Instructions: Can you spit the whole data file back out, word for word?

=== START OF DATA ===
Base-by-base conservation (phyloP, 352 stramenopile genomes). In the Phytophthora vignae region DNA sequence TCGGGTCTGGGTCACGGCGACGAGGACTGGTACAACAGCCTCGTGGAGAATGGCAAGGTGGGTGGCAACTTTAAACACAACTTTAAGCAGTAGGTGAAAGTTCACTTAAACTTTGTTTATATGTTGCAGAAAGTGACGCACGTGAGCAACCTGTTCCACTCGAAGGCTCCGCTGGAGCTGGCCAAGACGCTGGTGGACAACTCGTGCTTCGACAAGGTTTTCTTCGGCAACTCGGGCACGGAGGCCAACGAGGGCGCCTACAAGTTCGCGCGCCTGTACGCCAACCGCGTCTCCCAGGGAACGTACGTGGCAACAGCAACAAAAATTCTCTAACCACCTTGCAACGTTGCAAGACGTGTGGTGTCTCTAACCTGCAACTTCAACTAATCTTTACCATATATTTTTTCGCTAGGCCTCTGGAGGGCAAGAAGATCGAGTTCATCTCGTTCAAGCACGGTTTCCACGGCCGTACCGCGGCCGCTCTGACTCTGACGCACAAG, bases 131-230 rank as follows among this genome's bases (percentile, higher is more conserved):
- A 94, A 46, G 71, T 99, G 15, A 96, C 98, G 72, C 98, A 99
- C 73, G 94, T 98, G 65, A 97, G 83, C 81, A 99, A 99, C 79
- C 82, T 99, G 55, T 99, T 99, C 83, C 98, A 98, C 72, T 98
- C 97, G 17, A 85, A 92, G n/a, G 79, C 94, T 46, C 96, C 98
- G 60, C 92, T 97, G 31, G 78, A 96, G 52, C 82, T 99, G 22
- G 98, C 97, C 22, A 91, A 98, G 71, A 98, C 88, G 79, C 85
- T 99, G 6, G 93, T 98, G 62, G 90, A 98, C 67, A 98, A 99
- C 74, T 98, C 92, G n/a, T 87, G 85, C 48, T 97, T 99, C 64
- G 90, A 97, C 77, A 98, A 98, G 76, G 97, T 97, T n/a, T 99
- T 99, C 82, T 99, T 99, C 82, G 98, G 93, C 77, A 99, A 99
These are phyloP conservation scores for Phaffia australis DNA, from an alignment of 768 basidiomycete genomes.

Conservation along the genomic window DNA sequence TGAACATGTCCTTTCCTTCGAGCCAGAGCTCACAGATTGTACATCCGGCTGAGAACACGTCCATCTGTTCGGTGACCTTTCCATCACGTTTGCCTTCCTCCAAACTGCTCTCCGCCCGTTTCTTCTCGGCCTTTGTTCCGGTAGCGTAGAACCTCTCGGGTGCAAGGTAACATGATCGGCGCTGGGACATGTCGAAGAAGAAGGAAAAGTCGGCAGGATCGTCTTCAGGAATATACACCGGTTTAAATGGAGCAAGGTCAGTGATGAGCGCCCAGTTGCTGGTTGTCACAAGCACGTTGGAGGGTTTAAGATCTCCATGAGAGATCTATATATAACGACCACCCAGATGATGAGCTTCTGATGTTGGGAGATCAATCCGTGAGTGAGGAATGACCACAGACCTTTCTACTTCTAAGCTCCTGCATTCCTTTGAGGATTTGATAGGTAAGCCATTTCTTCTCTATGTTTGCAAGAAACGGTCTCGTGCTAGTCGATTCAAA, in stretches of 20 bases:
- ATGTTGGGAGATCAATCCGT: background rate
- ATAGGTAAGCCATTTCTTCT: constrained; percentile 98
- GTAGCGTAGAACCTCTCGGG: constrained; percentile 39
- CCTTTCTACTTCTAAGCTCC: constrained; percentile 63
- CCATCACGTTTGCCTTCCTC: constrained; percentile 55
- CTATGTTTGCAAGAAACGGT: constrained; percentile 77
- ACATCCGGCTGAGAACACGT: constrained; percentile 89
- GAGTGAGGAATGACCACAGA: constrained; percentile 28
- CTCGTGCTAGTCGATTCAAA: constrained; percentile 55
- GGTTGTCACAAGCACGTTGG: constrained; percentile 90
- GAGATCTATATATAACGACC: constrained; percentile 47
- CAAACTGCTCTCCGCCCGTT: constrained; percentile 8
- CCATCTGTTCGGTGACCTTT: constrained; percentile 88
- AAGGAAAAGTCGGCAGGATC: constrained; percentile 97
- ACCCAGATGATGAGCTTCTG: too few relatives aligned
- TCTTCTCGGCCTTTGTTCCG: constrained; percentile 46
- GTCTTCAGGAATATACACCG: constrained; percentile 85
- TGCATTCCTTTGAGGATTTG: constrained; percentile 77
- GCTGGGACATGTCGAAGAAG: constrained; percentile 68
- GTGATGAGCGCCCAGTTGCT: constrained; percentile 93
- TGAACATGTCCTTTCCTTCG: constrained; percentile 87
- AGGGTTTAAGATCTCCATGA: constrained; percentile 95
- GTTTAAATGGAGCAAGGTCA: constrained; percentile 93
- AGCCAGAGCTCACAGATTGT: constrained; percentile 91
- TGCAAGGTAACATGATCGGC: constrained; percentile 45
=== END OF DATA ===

Base-by-base conservation (phyloP, 352 stramenopile genomes). In the Phytophthora vignae region DNA sequence TCGGGTCTGGGTCACGGCGACGAGGACTGGTACAACAGCCTCGTGGAGAATGGCAAGGTGGGTGGCAACTTTAAACACAACTTTAAGCAGTAGGTGAAAGTTCACTTAAACTTTGTTTATATGTTGCAGAAAGTGACGCACGTGAGCAACCTGTTCCACTCGAAGGCTCCGCTGGAGCTGGCCAAGACGCTGGTGGACAACTCGTGCTTCGACAAGGTTTTCTTCGGCAACTCGGGCACGGAGGCCAACGAGGGCGCCTACAAGTTCGCGCGCCTGTACGCCAACCGCGTCTCCCAGGGAACGTACGTGGCAACAGCAACAAAAATTCTCTAACCACCTTGCAACGTTGCAAGACGTGTGGTGTCTCTAACCTGCAACTTCAACTAATCTTTACCATATATTTTTTCGCTAGGCCTCTGGAGGGCAAGAAGATCGAGTTCATCTCGTTCAAGCACGGTTTCCACGGCCGTACCGCGGCCGCTCTGACTCTGACGCACAAG, bases 131-230 rank as follows among this genome's bases (percentile, higher is more conserved):
- A 94, A 46, G 71, T 99, G 15, A 96, C 98, G 72, C 98, A 99
- C 73, G 94, T 98, G 65, A 97, G 83, C 81, A 99, A 99, C 79
- C 82, T 99, G 55, T 99, T 99, C 83, C 98, A 98, C 72, T 98
- C 97, G 17, A 85, A 92, G n/a, G 79, C 94, T 46, C 96, C 98
- G 60, C 92, T 97, G 31, G 78, A 96, G 52, C 82, T 99, G 22
- G 98, C 97, C 22, A 91, A 98, G 71, A 98, C 88, G 79, C 85
- T 99, G 6, G 93, T 98, G 62, G 90, A 98, C 67, A 98, A 99
- C 74, T 98, C 92, G n/a, T 87, G 85, C 48, T 97, T 99, C 64
- G 90, A 97, C 77, A 98, A 98, G 76, G 97, T 97, T n/a, T 99
- T 99, C 82, T 99, T 99, C 82, G 98, G 93, C 77, A 99, A 99
These are phyloP conservation scores for Phaffia australis DNA, from an alignment of 768 basidiomycete genomes.

Conservation along the genomic window DNA sequence TGAACATGTCCTTTCCTTCGAGCCAGAGCTCACAGATTGTACATCCGGCTGAGAACACGTCCATCTGTTCGGTGACCTTTCCATCACGTTTGCCTTCCTCCAAACTGCTCTCCGCCCGTTTCTTCTCGGCCTTTGTTCCGGTAGCGTAGAACCTCTCGGGTGCAAGGTAACATGATCGGCGCTGGGACATGTCGAAGAAGAAGGAAAAGTCGGCAGGATCGTCTTCAGGAATATACACCGGTTTAAATGGAGCAAGGTCAGTGATGAGCGCCCAGTTGCTGGTTGTCACAAGCACGTTGGAGGGTTTAAGATCTCCATGAGAGATCTATATATAACGACCACCCAGATGATGAGCTTCTGATGTTGGGAGATCAATCCGTGAGTGAGGAATGACCACAGACCTTTCTACTTCTAAGCTCCTGCATTCCTTTGAGGATTTGATAGGTAAGCCATTTCTTCTCTATGTTTGCAAGAAACGGTCTCGTGCTAGTCGATTCAAA, in stretches of 20 bases:
- ATGTTGGGAGATCAATCCGT: background rate
- ATAGGTAAGCCATTTCTTCT: constrained; percentile 98
- GTAGCGTAGAACCTCTCGGG: constrained; percentile 39
- CCTTTCTACTTCTAAGCTCC: constrained; percentile 63
- CCATCACGTTTGCCTTCCTC: constrained; percentile 55
- CTATGTTTGCAAGAAACGGT: constrained; percentile 77
- ACATCCGGCTGAGAACACGT: constrained; percentile 89
- GAGTGAGGAATGACCACAGA: constrained; percentile 28
- CTCGTGCTAGTCGATTCAAA: constrained; percentile 55
- GGTTGTCACAAGCACGTTGG: constrained; percentile 90
- GAGATCTATATATAACGACC: constrained; percentile 47
- CAAACTGCTCTCCGCCCGTT: constrained; percentile 8
- CCATCTGTTCGGTGACCTTT: constrained; percentile 88
- AAGGAAAAGTCGGCAGGATC: constrained; percentile 97
- ACCCAGATGATGAGCTTCTG: too few relatives aligned
- TCTTCTCGGCCTTTGTTCCG: constrained; percentile 46
- GTCTTCAGGAATATACACCG: constrained; percentile 85
- TGCATTCCTTTGAGGATTTG: constrained; percentile 77
- GCTGGGACATGTCGAAGAAG: constrained; percentile 68
- GTGATGAGCGCCCAGTTGCT: constrained; percentile 93
- TGAACATGTCCTTTCCTTCG: constrained; percentile 87
- AGGGTTTAAGATCTCCATGA: constrained; percentile 95
- GTTTAAATGGAGCAAGGTCA: constrained; percentile 93
- AGCCAGAGCTCACAGATTGT: constrained; percentile 91
- TGCAAGGTAACATGATCGGC: constrained; percentile 45